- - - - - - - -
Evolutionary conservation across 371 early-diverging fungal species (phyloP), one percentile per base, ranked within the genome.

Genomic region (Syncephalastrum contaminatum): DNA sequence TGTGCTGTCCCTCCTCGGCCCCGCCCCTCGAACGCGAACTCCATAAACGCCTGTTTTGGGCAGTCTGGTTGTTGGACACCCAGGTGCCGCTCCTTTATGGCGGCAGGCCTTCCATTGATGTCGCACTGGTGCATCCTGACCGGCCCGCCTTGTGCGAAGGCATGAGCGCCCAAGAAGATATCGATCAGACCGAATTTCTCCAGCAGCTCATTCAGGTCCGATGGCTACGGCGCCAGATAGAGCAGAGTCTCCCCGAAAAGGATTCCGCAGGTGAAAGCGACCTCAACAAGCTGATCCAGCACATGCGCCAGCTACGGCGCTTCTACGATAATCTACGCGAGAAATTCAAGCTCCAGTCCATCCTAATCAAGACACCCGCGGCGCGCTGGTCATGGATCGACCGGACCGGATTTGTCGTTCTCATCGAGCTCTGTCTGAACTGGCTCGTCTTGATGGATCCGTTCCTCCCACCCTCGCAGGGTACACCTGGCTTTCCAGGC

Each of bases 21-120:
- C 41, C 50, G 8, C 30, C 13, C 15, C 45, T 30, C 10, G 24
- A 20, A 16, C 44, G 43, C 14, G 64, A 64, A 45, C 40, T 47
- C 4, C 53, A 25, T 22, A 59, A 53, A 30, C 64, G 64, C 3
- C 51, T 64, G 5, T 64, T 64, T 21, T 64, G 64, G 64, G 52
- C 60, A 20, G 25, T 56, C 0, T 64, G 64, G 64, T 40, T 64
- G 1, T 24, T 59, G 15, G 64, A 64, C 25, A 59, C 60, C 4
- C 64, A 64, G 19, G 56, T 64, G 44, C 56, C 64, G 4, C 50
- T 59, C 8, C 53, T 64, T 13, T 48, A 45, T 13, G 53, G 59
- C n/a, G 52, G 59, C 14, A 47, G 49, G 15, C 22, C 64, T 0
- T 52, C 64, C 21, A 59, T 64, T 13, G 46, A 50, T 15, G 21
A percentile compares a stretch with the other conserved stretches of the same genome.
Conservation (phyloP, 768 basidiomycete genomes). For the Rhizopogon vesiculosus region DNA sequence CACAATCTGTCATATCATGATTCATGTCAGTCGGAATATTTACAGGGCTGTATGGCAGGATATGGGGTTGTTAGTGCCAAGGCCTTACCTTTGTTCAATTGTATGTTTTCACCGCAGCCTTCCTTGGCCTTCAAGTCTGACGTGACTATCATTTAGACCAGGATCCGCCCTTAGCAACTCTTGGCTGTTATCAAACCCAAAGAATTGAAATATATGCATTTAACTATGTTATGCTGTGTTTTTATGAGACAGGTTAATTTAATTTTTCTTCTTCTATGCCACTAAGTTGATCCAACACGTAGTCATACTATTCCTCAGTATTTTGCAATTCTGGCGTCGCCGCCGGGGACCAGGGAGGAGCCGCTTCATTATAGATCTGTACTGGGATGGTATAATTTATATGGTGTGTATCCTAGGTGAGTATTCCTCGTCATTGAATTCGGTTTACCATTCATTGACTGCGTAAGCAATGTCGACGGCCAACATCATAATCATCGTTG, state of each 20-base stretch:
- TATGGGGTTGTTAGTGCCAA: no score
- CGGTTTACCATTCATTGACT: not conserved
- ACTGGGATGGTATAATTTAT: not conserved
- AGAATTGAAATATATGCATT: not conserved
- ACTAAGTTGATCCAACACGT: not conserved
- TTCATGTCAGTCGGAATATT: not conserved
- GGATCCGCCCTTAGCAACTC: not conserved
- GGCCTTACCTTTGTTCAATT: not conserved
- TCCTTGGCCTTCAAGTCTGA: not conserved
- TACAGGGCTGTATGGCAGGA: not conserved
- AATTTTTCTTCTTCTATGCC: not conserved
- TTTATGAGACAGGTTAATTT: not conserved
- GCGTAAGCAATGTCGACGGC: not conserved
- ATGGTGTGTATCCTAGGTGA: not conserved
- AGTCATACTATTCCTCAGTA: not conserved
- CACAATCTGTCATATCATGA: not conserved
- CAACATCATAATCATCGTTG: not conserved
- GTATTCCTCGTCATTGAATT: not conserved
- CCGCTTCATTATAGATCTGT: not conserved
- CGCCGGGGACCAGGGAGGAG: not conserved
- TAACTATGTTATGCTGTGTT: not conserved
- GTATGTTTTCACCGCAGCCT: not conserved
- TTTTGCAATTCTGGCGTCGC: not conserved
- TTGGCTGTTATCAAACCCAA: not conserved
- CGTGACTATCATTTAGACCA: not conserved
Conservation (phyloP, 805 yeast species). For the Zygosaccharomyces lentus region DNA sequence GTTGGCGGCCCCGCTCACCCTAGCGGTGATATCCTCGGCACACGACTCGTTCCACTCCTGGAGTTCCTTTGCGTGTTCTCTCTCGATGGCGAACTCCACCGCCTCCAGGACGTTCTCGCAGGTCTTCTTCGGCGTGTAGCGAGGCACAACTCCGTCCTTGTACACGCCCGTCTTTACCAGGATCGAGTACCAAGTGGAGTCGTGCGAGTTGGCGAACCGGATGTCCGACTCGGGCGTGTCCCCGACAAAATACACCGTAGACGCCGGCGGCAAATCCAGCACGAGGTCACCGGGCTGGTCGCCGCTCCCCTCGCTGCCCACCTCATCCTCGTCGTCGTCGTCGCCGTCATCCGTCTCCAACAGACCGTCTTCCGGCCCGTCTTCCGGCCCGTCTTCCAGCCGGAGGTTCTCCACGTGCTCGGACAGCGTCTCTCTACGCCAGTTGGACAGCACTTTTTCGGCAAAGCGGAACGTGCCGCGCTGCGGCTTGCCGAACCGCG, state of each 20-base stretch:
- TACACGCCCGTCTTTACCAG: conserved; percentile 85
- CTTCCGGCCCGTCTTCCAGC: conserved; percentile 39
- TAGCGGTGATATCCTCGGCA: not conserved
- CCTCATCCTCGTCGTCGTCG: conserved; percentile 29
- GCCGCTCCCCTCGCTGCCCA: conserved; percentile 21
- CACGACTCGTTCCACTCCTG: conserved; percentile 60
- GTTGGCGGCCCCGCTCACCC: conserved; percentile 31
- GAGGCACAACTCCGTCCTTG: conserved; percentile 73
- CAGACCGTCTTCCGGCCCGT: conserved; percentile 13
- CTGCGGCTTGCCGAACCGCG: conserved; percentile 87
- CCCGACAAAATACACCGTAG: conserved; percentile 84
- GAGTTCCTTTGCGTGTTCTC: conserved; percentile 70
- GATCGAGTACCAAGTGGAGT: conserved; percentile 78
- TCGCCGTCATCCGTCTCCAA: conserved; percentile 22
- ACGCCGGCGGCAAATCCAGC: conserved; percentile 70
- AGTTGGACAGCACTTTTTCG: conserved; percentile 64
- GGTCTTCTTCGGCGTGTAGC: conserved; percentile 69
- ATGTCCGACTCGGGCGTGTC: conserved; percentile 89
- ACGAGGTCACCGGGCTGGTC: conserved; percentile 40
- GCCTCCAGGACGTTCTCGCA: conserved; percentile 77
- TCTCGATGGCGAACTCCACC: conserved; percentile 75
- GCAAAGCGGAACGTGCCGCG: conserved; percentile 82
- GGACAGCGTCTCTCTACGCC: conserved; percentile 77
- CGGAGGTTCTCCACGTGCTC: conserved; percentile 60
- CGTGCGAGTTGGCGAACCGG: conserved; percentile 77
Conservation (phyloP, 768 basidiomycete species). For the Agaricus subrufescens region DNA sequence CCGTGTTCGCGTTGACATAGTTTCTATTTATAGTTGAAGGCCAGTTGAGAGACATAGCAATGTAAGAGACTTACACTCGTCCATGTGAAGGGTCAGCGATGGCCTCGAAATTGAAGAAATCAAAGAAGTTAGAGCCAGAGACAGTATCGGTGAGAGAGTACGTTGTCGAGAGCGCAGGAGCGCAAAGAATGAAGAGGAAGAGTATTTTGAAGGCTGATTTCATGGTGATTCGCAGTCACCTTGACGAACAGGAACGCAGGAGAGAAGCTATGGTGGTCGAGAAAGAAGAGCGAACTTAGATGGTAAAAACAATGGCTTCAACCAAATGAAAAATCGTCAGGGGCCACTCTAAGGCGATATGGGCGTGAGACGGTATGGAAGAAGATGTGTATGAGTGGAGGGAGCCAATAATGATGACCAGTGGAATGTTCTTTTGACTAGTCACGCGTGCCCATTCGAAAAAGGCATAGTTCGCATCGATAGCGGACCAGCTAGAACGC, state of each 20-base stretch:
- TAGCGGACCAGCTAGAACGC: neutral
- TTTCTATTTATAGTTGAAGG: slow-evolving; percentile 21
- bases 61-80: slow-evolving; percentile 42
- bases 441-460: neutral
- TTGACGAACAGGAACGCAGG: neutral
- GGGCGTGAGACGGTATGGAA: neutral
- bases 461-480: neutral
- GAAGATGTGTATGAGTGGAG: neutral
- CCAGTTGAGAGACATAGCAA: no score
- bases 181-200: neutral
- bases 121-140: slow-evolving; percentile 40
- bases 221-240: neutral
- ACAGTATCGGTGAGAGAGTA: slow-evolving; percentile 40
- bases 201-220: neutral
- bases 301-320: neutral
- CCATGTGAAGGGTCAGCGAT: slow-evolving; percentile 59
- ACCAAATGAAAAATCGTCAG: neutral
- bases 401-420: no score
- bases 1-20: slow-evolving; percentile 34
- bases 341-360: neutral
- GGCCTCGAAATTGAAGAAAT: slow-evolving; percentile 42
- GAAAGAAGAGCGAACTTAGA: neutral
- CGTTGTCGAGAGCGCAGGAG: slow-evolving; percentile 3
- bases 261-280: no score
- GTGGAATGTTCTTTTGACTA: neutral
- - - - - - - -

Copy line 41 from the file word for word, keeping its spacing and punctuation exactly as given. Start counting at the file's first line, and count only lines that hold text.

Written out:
Conservation (phyloP, 805 yeast species). For the Zygosaccharomyces lentus region DNA sequence GTTGGCGGCCCCGCTCACCCTAGCGGTGATATCCTCGGCACACGACTCGTTCCACTCCTGGAGTTCCTTTGCGTGTTCTCTCTCGATGGCGAACTCCACCGCCTCCAGGACGTTCTCGCAGGTCTTCTTCGGCGTGTAGCGAGGCACAACTCCGTCCTTGTACACGCCCGTCTTTACCAGGATCGAGTACCAAGTGGAGTCGTGCGAGTTGGCGAACCGGATGTCCGACTCGGGCGTGTCCCCGACAAAATACACCGTAGACGCCGGCGGCAAATCCAGCACGAGGTCACCGGGCTGGTCGCCGCTCCCCTCGCTGCCCACCTCATCCTCGTCGTCGTCGTCGCCGTCATCCGTCTCCAACAGACCGTCTTCCGGCCCGTCTTCCGGCCCGTCTTCCAGCCGGAGGTTCTCCACGTGCTCGGACAGCGTCTCTCTACGCCAGTTGGACAGCACTTTTTCGGCAAAGCGGAACGTGCCGCGCTGCGGCTTGCCGAACCGCG, state of each 20-base stretch: